Social phobia is reported to have an early age of onset as compared to other anxiety disorders and it would appear that the mean age of onset for social phobia is in mid-adolescence55. However, Schneier et al.55 reported peaks at the interval 0 to 5 years and at age 13. There may be interesting and important differences between "early" as compared to "late" onset social phobia. Finally, it may be useful to consider a distinction between social phobia which is the result of direct traumatic conditioning, in which fear develops as the result of exposure to a traumatic event and social phobia that results from chronic exposure to a variety of vicarious learning and information transfer experiences42,44,45.

Types of Shyness

The various typologies of social phobia described above are at present rather speculative. However, there is converging work from the field of developmental psychology on different types of shyness that may help to further our understanding of extreme social anxiety of the kind reported by people who have the DSM-IV diagnosis of generalized social phobia.

Buss and Plomin's temperament theory9,10 provides one possible explanation for understanding social behaviour generally, and social phobia in particular. Buss and Plomin's9 original model proposed that there were four temperaments: Emotionality, Activity, Sociability, and Impulsivity. The current model no longer includes Impulsivity. According to this conceptual scheme, shyness is a derivative of the temperament of Sociability, but is also highly correlated with fearfulness (a component of Emotionality). Most important to the present purpose, shyness can be divided into two main types: fearful shyness and self-conscious shyness.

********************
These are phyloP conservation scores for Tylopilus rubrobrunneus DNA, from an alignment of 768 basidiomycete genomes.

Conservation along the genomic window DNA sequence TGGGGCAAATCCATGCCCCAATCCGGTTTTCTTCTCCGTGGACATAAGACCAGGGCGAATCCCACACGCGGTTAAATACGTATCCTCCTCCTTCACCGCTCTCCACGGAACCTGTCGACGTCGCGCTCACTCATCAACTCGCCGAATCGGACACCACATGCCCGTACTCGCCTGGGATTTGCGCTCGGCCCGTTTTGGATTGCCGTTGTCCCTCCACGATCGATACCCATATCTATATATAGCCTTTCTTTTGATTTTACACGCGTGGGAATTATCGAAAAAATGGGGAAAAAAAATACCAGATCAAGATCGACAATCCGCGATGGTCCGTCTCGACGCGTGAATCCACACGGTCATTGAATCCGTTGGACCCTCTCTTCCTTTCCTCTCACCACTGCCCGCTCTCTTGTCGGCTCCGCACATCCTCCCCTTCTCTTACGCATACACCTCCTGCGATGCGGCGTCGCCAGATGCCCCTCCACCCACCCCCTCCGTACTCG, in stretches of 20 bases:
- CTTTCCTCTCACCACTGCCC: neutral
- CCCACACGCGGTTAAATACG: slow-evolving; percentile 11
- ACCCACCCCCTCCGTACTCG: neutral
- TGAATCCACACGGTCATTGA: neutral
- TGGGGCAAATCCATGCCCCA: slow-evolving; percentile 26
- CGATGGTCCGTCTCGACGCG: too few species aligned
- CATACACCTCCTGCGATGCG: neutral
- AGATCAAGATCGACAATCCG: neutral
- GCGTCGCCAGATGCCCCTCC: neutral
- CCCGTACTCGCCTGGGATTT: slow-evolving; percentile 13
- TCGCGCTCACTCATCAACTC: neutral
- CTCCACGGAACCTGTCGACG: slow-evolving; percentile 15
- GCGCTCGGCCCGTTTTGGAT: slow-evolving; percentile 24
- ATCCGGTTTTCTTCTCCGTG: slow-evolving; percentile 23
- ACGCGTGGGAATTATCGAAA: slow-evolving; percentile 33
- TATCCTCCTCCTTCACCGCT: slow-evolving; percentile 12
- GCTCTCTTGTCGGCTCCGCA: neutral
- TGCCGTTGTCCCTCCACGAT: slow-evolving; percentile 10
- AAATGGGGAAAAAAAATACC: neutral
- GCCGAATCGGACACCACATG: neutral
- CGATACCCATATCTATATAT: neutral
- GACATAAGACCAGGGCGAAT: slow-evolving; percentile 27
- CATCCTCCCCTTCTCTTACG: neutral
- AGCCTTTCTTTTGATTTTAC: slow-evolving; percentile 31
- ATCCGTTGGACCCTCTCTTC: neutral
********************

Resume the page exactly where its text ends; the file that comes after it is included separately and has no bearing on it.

Fearful shyness is thought to develop during the first year of life7,8, and be based on wariness of strangers. Fear of strangers is extremely common in childhood, and typically develops at about the age of eight months56. While fear of strangers seems to fade for some children, some adults continue to experience fear when meeting unfamiliar people.

Understanding of the fear of strangers has been advanced by those researchers who investigate the broader construct of "behavioral inhibition." Kagan and his colleagues49 have described the temperamental construct of behavioral inhibition to the unfamiliar as "a temperamentally based disposition of children to react consistently to unfamiliar events, both social and nonsocial, with initial restraint," (p.301). When confronted with novelty, some children react cautiously, perhaps withdrawing or behaving in a fearful way. This pattern of response is called behavioural inhibition. Other children react to novel situations quite differently, either showing no change in previous behaviour, or actually approaching novel situations. This pattern of response is referred to as uninhibited behaviour.